Flame Spray

Discussion in 'Workshop Tips and Secrets / Tools' started by vortilon, Oct 2, 2009.

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  1. Oct 2, 2009 #1

    vortilon

    vortilon

    vortilon

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    I have a surplus flame spray set up and have not a clue how to use it. Has anyone ever done this? Any pointers?

    Unchartered waters here. :)
     
  2. Oct 2, 2009 #2

    Topaz

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    "Flame Spray"?

    I have no idea what that is, but it sounds like too much fun to be legal. :gig:
     
  3. Oct 2, 2009 #3

    Dana

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    Flame spraying is a process to apply a rather heavy plastic coating (tyically nylon) to metal parts. I guess it's like powder coating in a way, except there's a torch in the spray head that melts the plastic particles as they pass through the gun, then they harden as they hit the cool part being coated.

    At least that's how I understand it. I've had it done, but never seen it done.

    -Dana

    Fugitive from the law of averages!
     
  4. Oct 2, 2009 #4

    Starman

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    Flame spraying is also used to coat steel with aluminum for rust proofing the steel and so it can be directly bolted to aluminum parts
     
  5. Oct 2, 2009 #5

    Topaz

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    It still sounds like too much fun to be legal. I want one. :)
     
  6. Oct 2, 2009 #6

    bmcj

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    Thanks for the explanation of what flame-spraying is. Before you cleared it up, I had visions of singed hairs on one's posterior. :gig:
     
  7. Oct 2, 2009 #7

    Starman

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    Ya, bread or beans. :)
     
    Last edited: Oct 4, 2009
  8. Oct 3, 2009 #8

    vortilon

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    It's a tool that is used to apply sintered (powdered)metals to a variety of materials. Including applying aluminum to composites. Boeing used it to give lightening strike protection to composite panels of airliners by applying sintered aluminum. Carbide coatings for wear resistance etc.. It uses Oxy Acetylene and compressed air I think. These sprayers are incredibly exspensive and require some knowhow of which I am lacking. BMW uses a process like this to make their motorcycle cylinder sleeves go 200,000 miles with no measurable wear by applying sintered carbide. They are used to repair worn shafts. I have heard of some body shops that spray steel into rusted areas of car bodys as a repair. Boeing also used it to apply carbide to the rub plates of the 707 elevator counterweights of depleted uranium. This is a tool capable of amazing things and I sure would like to know how to use it. If for nothing else coating my exhaust system. Just thought maybe someone here has had some experience with them.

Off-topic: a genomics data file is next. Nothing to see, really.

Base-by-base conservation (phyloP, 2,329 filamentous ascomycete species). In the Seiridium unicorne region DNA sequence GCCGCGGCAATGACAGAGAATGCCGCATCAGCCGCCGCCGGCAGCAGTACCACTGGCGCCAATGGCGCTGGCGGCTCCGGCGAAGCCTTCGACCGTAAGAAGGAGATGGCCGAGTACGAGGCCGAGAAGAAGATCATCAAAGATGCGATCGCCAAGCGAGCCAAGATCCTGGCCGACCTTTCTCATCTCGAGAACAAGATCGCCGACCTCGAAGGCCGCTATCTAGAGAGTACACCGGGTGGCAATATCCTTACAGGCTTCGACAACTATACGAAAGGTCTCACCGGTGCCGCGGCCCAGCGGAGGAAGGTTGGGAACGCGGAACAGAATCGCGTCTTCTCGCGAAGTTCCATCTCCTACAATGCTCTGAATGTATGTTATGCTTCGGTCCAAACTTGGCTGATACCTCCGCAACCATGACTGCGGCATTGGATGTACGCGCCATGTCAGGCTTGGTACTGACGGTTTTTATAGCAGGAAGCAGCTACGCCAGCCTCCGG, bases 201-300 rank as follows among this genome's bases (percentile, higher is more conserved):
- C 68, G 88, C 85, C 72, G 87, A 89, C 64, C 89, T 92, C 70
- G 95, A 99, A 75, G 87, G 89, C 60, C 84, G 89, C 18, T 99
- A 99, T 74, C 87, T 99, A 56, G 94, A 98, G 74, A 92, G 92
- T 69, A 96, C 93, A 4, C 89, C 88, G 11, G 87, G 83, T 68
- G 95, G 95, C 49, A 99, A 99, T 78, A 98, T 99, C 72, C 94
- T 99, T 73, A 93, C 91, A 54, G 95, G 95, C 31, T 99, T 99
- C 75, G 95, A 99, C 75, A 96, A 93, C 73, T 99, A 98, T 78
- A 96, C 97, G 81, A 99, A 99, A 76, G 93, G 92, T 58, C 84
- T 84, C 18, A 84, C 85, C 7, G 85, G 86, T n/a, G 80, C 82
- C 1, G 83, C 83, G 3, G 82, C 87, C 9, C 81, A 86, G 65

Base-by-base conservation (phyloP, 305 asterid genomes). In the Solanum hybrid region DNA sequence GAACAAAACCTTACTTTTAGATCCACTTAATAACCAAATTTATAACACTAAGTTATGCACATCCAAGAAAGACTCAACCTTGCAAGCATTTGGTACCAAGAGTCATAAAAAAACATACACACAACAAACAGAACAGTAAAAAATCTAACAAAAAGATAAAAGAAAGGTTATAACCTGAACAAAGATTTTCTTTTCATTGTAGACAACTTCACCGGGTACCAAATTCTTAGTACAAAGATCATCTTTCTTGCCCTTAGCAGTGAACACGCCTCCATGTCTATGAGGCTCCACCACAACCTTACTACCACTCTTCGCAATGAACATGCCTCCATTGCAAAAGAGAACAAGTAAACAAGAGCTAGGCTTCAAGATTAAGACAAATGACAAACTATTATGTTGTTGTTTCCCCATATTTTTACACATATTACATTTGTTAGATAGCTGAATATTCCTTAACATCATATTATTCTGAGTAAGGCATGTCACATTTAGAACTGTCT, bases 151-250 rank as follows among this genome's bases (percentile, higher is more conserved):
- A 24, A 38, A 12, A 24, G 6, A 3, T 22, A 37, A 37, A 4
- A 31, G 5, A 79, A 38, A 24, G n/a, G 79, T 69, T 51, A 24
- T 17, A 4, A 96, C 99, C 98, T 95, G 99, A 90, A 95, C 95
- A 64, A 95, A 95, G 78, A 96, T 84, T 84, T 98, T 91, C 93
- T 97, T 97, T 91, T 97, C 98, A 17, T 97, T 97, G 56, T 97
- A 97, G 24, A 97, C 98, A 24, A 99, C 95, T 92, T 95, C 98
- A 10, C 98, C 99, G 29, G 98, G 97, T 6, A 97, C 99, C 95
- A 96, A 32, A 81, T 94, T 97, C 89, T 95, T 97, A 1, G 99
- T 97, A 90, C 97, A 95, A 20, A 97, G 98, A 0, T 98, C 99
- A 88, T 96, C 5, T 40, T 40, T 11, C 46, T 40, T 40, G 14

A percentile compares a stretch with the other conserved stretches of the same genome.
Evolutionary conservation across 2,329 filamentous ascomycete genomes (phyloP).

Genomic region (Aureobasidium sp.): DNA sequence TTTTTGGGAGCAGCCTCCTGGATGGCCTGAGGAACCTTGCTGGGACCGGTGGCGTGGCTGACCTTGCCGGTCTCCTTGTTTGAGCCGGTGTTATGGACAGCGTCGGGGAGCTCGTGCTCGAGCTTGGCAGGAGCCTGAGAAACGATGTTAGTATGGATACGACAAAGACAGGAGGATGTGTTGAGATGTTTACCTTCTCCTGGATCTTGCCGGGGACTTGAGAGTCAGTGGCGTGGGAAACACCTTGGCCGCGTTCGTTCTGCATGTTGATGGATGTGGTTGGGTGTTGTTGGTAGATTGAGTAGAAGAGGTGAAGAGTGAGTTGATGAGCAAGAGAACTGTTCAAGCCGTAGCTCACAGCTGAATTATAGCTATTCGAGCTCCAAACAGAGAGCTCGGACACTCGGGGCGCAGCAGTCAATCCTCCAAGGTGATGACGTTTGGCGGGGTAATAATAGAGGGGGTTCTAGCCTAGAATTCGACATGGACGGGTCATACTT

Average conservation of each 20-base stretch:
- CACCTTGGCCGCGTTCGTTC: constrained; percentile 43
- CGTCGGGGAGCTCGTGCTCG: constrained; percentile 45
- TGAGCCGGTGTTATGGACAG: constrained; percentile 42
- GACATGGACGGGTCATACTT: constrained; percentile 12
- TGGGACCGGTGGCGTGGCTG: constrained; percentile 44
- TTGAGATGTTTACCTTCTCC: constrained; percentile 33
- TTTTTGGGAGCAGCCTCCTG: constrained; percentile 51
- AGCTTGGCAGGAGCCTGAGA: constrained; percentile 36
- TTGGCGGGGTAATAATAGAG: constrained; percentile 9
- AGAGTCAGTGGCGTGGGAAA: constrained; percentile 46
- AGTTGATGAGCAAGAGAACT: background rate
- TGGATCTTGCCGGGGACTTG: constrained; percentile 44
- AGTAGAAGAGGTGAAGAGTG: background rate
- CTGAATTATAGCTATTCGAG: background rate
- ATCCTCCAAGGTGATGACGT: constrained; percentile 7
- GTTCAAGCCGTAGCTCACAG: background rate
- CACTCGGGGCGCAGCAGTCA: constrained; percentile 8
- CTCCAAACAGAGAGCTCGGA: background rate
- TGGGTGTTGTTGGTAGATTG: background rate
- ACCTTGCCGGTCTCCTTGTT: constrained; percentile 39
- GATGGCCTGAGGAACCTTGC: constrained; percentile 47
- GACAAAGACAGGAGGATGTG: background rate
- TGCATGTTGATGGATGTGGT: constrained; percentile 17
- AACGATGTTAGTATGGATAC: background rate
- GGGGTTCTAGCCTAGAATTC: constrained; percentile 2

Last edited: Oct 3, 2009
  9. Oct 7, 2009 #9

    LArzfromarz

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    Any numbers or placards on the equipment- shouldn't be too hard to google the manufacturer and then get some training.
    LArz
     
  10. Oct 8, 2009 #10

    vortilon

    vortilon

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    I tried with no luck. Good thought
     
  11. Oct 12, 2009 #11

    Dieselav8tor

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    Vortilon:
    I used a flamespray unit back in my Navy days. Post some pics, and I may be able to tell if yours is complete. Then I may be able to give you some pointers.

    Bart
     
  12. Oct 16, 2009 #12

    wassbiplane

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    I played with my set-up 10 or 15 years ago--Takes a LOT of Acetylene & Oxygen & some compressed air. I think the air was just used to run a turbine geared down real slow to feed the wire you
    used for spraying..

    Seems like it sticks best to a fresh sandblasted surface---I tried brass.
    and aluminum. Jerry
     
  13. Oct 19, 2009 #13

    vortilon

    vortilon

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    Thanks Bart and Jerry
    I will snap some pics today. It is a Metco with a powder cup on top.
     
  14. Oct 20, 2009 #14

    vortilon

    vortilon

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    This is the basic gun that I have.
     

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  15. Oct 29, 2009 #15

    Atomic_Sheep

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    Now thats one heck of a contraption! I like how you had one simply lying around.

    This was the first google result that popped up:

    http://www.twi.co.uk/content/ksrdh001.html

    Seems quite informative. Reading it... once again... what a contraption!
     
  16. Oct 29, 2009 #16

    LGM

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    I did a search for metco and spray and found this site
    Sulzer Metco - Products and Services

    A quick look at the thermal spray section on the left shows some guns that are similar to what your picture looks like. If you check under the "contact us" heading for Americas, service & support, you find a list of what appears to be dealers for the equipment. If nothing else, maybe you can find someone reasonably close to you who can point you in the right direction.

    Good luck, keep us posted. I dunno what I'd every use the process for except maybe a replacement for powder coating or paint on steel parts, but I'd sure like to see it in action!

    L.G.M.
     
  17. Aug 30, 2010 #17

    rmcdemus

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